The current prime minister of the Democratic Republic of the Congo is Bruno Tshibala.
The position of prime minister was already present in the first government after independence of the Democratic Republic of the Congo, with the first prime minister Patrice Emery Lumumba. Over the years the position's powers and attributions have varied widely, and there were long periods of time under the Mobutu Sese Seko, and the period following the First Congo War, when the position was abolished in 1966. The position was restored by Mobutu in 1977, as the title of "First State Commissioner" which, in reality, was weak in comparison to the pre-war office of Prime Minister, and was occupied by several individuals who were appointed at Mobutu's whim. The office became vacant with Mobutu's forced ouster in 1997.
Aside from the Lumumba Government, the Congo (DRC) has known several powerful figures in the position, such as Moise Tshombe who had previously led a secession of his native Katanga province, and Etienne Tshisekedi, the long-time opponent of the Mobutu regime, who was brought to this position three times, by pressure from the people.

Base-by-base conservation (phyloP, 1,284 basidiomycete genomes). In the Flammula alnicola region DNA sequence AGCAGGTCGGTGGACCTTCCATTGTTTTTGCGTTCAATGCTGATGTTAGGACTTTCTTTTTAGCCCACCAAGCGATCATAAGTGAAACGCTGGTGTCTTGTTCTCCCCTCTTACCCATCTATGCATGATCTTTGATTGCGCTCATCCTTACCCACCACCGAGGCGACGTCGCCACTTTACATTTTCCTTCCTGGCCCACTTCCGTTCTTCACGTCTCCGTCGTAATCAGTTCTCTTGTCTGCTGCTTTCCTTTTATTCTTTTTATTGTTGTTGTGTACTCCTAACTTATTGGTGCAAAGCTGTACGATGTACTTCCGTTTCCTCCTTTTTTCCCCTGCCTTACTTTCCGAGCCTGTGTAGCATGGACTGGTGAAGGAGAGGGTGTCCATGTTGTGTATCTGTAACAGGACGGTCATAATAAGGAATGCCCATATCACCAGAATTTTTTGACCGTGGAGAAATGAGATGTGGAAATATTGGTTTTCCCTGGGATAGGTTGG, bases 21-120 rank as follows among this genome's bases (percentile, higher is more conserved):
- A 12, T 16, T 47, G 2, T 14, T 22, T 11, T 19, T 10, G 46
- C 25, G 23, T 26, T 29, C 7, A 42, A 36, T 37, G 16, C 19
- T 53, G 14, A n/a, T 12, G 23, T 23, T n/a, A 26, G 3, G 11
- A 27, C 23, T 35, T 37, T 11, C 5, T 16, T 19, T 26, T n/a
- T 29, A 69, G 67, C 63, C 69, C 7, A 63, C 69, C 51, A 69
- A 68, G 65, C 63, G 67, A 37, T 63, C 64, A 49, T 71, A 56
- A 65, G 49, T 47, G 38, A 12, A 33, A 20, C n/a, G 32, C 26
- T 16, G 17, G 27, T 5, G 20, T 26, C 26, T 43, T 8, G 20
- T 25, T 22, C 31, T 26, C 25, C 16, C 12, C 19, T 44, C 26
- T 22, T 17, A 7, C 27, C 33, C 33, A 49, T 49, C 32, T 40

The position resurfaced as an institution of the Third Republic's constitution, and Antoine Gizenga was appointed as the first Prime Minister of the Third Republic, on 30 December 2006. Gizenga, one of the few active and living politicians to hail from the DRC's colonial past, was Lumumba's Deputy-Prime Minister in 1960, and served as Prime Minister of a rival national government in rebellion in February 1961.